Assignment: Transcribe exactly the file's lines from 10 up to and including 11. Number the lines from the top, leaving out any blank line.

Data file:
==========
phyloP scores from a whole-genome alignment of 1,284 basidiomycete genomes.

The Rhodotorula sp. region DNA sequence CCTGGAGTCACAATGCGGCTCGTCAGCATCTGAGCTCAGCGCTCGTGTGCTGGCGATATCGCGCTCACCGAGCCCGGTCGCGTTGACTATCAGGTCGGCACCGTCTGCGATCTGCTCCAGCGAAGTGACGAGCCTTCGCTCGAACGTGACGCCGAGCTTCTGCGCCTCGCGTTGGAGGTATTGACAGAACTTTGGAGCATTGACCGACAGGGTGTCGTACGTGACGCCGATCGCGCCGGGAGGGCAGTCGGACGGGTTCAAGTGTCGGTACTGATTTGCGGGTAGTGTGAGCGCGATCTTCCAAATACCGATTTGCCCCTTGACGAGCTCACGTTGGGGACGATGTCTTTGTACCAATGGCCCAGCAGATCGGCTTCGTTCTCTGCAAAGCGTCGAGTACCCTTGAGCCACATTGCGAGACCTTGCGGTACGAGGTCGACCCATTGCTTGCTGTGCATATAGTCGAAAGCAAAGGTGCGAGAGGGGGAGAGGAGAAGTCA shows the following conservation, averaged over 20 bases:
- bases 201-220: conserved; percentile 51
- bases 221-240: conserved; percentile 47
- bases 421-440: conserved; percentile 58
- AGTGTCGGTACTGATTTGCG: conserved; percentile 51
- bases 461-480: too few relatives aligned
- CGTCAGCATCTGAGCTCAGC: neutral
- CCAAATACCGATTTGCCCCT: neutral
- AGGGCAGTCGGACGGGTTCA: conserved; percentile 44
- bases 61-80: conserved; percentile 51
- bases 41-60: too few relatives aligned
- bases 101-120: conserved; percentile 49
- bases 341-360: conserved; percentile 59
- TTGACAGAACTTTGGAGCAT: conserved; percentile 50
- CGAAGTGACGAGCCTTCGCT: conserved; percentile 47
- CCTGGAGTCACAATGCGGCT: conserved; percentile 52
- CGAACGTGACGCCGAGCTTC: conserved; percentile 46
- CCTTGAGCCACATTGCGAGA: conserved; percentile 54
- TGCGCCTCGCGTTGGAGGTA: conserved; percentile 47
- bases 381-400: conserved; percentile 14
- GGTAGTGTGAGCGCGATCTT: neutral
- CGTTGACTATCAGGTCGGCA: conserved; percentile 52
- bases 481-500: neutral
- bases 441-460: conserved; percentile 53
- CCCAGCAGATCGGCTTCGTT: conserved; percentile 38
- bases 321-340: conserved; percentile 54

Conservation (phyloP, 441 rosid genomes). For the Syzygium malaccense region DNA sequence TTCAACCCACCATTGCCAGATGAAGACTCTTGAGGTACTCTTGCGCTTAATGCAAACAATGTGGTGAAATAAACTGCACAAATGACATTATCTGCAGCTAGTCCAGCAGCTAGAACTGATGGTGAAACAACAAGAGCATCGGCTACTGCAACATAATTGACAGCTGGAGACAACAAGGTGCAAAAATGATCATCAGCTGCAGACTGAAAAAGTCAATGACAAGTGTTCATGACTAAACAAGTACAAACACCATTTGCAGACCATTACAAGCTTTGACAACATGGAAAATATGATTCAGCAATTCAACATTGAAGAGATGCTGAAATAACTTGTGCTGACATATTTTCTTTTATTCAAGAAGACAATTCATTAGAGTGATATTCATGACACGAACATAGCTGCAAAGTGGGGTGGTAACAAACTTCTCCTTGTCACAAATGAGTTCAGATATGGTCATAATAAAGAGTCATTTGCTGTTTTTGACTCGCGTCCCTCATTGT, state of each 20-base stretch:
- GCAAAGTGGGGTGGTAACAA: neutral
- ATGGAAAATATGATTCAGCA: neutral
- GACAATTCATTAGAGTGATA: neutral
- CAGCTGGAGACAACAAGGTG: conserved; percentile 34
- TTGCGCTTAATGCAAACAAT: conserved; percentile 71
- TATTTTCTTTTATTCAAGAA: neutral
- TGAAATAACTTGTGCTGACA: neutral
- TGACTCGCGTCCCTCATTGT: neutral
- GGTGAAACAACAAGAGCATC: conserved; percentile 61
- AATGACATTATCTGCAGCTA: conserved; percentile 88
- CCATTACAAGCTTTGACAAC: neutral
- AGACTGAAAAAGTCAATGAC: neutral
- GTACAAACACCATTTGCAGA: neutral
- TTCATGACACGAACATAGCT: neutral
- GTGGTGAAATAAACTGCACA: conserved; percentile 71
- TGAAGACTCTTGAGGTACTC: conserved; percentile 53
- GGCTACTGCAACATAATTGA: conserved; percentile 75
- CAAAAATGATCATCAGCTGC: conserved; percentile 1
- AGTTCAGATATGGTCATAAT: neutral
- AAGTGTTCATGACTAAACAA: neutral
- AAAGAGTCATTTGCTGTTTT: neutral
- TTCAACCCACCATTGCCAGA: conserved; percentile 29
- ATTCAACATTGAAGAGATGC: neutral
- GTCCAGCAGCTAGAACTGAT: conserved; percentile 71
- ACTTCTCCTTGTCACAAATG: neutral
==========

- AGGGCAGTCGGACGGGTTCA: conserved; percentile 44
- bases 61-80: conserved; percentile 51